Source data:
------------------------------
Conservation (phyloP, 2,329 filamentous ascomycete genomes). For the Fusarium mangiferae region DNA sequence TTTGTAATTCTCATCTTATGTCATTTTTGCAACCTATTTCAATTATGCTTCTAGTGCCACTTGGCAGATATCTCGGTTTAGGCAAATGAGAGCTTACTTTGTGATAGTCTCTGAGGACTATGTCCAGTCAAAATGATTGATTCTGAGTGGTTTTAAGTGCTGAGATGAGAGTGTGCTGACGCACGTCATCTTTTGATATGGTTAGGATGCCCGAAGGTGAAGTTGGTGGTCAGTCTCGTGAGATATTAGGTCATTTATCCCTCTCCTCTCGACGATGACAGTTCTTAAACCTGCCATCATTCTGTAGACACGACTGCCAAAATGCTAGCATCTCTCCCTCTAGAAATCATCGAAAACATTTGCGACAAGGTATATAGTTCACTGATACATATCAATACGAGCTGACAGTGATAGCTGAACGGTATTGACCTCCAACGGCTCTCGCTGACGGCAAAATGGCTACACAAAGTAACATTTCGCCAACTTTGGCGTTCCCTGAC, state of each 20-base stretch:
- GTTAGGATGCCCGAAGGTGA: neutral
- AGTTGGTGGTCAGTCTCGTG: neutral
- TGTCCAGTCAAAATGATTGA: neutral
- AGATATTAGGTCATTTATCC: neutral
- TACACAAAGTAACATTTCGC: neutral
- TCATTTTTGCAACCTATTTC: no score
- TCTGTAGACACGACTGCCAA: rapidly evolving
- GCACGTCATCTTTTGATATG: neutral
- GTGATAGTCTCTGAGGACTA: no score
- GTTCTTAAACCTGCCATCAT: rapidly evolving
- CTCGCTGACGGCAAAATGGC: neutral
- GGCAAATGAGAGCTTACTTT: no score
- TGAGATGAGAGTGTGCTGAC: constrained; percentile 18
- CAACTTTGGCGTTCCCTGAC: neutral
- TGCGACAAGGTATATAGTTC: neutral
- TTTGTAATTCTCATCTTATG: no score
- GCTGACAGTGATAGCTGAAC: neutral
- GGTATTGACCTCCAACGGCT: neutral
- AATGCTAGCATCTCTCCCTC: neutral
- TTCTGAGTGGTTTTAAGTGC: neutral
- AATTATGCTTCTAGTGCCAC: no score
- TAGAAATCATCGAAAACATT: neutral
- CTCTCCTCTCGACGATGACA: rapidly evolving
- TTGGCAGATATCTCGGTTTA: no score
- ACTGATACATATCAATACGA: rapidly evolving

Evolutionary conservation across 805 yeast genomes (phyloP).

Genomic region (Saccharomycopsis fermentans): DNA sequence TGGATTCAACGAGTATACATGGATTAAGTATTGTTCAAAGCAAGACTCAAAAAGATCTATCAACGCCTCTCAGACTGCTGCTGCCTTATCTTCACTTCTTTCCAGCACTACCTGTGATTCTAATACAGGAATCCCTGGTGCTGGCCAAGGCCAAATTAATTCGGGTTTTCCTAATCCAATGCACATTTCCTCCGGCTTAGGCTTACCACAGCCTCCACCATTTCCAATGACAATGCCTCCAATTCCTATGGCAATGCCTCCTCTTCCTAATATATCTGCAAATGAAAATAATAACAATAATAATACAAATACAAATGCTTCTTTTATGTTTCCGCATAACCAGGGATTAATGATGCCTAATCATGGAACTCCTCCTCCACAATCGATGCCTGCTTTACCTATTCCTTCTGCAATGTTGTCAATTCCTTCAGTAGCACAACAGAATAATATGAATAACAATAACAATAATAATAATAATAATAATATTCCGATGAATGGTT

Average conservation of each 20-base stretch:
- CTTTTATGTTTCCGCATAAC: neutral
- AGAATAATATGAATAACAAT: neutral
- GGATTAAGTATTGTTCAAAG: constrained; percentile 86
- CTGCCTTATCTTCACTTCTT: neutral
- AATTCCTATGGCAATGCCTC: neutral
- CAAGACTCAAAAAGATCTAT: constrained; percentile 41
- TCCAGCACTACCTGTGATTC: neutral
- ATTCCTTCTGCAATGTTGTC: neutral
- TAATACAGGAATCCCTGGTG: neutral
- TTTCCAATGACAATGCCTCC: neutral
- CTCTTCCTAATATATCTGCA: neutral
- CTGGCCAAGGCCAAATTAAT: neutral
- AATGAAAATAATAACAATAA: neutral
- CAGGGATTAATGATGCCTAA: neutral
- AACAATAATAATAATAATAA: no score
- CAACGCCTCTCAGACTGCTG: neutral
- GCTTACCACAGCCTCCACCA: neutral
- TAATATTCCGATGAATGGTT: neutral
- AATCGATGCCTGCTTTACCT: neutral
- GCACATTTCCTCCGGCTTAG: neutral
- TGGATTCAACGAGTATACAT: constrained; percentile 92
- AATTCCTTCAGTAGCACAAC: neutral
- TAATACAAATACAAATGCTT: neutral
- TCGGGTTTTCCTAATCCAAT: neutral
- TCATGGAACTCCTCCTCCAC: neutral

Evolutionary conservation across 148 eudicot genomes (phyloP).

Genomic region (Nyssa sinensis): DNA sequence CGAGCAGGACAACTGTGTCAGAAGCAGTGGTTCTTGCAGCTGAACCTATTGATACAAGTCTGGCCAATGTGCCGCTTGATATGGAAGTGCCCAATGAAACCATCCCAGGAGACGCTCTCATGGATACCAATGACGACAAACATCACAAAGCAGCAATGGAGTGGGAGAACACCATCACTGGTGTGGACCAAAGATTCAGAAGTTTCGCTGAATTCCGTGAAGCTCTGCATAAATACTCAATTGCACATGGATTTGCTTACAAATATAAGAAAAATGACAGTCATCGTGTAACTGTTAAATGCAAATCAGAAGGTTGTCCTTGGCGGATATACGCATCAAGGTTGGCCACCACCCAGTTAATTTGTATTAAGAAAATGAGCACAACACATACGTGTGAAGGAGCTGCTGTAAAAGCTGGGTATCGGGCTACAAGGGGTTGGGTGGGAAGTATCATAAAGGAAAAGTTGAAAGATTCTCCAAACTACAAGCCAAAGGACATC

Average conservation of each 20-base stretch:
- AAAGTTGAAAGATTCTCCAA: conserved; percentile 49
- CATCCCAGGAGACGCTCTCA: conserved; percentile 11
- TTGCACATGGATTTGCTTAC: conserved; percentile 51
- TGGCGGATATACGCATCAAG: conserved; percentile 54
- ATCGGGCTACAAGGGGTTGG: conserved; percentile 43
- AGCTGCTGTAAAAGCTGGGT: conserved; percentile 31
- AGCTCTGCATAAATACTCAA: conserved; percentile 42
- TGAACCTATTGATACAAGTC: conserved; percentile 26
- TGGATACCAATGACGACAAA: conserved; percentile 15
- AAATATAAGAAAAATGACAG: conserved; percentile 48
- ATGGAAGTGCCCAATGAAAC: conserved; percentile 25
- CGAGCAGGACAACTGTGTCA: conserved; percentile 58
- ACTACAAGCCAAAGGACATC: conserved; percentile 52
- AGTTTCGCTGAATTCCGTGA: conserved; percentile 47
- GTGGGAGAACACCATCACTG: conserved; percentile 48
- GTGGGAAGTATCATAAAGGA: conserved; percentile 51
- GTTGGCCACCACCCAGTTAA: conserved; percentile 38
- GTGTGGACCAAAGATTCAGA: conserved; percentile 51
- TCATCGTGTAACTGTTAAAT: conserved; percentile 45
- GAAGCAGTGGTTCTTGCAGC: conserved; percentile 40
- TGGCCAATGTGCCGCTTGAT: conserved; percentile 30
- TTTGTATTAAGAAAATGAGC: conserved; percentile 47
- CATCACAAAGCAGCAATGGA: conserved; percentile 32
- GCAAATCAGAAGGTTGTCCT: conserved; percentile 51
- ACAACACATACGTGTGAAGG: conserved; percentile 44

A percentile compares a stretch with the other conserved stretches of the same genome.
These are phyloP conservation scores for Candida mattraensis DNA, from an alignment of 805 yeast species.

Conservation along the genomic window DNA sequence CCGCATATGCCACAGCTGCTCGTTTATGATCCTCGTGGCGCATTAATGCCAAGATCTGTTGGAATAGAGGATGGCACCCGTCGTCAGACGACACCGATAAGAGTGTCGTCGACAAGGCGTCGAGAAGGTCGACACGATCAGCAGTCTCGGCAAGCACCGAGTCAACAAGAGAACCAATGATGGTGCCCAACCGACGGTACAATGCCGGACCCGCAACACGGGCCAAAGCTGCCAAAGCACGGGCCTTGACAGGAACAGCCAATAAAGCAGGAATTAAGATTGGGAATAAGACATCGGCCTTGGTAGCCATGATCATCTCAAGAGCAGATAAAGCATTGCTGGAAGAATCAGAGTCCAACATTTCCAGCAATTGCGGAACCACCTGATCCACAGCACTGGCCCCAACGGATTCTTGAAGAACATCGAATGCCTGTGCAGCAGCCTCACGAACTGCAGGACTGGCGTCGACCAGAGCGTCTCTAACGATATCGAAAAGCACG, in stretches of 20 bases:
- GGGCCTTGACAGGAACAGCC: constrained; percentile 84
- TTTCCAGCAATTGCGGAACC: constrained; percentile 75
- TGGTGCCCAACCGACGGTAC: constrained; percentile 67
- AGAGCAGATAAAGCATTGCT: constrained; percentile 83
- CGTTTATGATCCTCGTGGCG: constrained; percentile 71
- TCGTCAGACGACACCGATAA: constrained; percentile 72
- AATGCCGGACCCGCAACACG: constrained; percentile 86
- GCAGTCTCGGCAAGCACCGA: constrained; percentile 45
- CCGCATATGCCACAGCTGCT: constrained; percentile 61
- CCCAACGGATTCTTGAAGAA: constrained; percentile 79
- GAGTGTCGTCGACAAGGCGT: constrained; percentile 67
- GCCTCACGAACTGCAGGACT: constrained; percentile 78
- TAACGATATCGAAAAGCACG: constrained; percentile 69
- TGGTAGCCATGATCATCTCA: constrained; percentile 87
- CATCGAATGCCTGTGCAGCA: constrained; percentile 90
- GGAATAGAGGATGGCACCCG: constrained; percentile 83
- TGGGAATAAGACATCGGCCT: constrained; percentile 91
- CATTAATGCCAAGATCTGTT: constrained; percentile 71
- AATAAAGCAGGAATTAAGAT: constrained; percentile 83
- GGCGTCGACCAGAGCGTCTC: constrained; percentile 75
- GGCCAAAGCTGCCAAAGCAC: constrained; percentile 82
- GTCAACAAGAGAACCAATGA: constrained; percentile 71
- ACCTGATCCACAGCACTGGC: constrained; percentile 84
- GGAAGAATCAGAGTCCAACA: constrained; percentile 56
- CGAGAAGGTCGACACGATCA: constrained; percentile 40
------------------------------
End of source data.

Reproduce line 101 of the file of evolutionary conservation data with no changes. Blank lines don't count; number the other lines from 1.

- GGAATAGAGGATGGCACCCG: constrained; percentile 83